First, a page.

Scallops with Sausage and Apples

(There’s actually more sausage than scallops in this recipe, but “Sausage with Scallops and Apples” didn’t have the right ring to it.)

I’ve been trying to incorporate more seafood into our diet, and a few weeks ago I bought a 1 lb. bag of frozen scallops. Today I finally pulled it out to thaw and decided that we WERE having them for dinner tonight, barring unforseen circumstances. I just didn’t have a foggy clue how to prepare them (minor detail). So I did some googling and discovered that the vast majority of scallop recipes use either bacon or pasta or both, and I certainly can’t have pasta, and sugar-free AND nitrite-free bacon is awfully hard (and $$$) to come by. . . so I was going to have to improvise. A friend on Facebook pointed me to this recipe for scallops, which granted had plenty of GAPS-unfriendly items, but I thought I could at least use it for a springboard, so here is what I made:

 

Scallops with Sausage and Apples

1 lb. sausage (I used a mild homemade turkey sausage)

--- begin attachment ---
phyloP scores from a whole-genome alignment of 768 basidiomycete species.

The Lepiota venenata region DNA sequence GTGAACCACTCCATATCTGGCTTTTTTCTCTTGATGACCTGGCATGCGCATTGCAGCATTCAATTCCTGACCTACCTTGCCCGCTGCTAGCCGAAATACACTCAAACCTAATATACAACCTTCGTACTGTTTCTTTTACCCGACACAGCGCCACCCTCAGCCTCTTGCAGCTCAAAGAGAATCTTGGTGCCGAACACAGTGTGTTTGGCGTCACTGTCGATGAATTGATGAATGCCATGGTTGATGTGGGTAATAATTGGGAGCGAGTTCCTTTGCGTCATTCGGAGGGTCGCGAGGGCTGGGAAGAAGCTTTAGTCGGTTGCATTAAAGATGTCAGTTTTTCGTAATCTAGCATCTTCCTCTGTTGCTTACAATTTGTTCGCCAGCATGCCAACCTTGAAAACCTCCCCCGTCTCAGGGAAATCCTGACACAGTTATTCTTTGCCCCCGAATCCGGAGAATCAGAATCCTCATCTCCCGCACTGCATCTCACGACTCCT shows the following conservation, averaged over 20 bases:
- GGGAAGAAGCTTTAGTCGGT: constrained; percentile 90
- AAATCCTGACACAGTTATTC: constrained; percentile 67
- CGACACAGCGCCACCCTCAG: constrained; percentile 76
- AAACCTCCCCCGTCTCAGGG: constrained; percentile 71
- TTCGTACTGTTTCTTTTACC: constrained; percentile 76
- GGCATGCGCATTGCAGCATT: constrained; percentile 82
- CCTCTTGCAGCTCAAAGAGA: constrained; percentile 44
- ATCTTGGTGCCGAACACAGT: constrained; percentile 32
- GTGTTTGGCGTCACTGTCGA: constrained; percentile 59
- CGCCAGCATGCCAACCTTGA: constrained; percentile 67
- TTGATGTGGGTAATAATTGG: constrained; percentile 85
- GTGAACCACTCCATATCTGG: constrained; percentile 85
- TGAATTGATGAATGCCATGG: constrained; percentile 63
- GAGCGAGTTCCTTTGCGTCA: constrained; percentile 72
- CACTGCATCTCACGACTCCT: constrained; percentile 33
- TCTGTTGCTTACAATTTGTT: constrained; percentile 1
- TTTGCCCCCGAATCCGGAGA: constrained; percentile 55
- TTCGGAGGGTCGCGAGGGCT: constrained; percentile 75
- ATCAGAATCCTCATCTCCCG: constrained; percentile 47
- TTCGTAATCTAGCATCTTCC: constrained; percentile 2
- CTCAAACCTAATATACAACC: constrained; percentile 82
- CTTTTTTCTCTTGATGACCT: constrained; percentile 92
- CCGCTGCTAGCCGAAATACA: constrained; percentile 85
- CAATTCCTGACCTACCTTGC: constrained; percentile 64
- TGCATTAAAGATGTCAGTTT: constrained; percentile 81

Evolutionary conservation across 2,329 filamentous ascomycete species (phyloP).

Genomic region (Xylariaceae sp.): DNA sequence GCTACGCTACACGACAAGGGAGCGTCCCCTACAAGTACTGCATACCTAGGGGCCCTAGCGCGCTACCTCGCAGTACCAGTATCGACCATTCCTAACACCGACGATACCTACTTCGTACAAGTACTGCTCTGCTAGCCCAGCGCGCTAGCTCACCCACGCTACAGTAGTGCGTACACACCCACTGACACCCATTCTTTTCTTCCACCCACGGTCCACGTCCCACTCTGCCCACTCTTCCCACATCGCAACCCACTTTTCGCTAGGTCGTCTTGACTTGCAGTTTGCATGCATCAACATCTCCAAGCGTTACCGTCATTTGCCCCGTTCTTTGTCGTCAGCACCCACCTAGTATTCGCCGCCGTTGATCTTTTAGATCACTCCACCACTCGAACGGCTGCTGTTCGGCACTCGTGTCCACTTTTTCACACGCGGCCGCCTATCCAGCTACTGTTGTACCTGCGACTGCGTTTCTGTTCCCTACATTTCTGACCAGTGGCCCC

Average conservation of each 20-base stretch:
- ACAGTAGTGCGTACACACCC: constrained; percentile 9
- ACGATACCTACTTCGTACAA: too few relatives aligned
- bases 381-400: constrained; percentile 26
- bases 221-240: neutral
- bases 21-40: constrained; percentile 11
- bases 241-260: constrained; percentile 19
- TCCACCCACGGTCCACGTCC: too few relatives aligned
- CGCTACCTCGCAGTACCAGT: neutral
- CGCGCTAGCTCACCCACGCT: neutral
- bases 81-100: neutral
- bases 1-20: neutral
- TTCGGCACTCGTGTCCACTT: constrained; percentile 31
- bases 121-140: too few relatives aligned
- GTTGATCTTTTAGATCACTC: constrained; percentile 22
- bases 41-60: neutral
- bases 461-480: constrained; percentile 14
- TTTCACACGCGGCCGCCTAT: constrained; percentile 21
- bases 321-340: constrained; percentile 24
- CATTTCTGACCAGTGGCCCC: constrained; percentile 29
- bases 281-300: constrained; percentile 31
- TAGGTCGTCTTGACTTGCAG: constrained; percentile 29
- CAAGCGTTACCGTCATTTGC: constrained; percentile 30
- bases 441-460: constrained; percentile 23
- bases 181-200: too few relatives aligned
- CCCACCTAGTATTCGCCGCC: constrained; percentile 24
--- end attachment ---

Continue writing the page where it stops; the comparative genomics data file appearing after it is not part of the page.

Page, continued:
2 small onions, chopped (or 1 large – this isn’t rocket science)
1 medium apple, chopped (I used Golden delicious)
2 teaspoons dried thyme
1 lb. frozen scallops, thawed
1/2 teaspoon salt
1/2 teaspoon black pepper

Saute sausage in a large skillet over medium heat. When the sausage is about halfway done, add the onions, followed in a few minutes by the apples (this gives the meat a headstart in cooking – I made up this technique, but I think it does help in making these sorts of preparations). After sausage is cooked through, add thyme and cook and stir to blend flavors. Then add scallops and cook, stirring frequently, just until done, 3-5 minutes. Scallops, so says google, do not like to be overdone, so I was careful to pull the skillet off the heat as soon as the scallops were opaque, and we got a decent texture.

 

I served this along side green peas for me, and Adrian and Hans ate it with peas and baked potatoes. Potatoes probably aren’t a standard paring, but we have potatoes that need eating, and they didn’t complain ;-). All in all, the dish had a nice pleasing flavor, the sausage and the scallops melded well, and the apple was a subtle background flavor, with thyme a bit stronger, but nice. Adrian thinks that that the ratio of scallops to sausage could be increased (this had more sausage than scallops, by volume), but I liked it as is just fine (so did he; just a preference for the other). Next time I might try two bags of scallops per 1 lb. sausage, though, because I do think that would work well.

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5 Comments (+add yours?)

  1. Sarah
    Jun 19, 2011 @ 22:23:38

    That looks delicious. I want some.

    Reply

  2. Bethany
    Jul 06, 2011 @ 20:41:23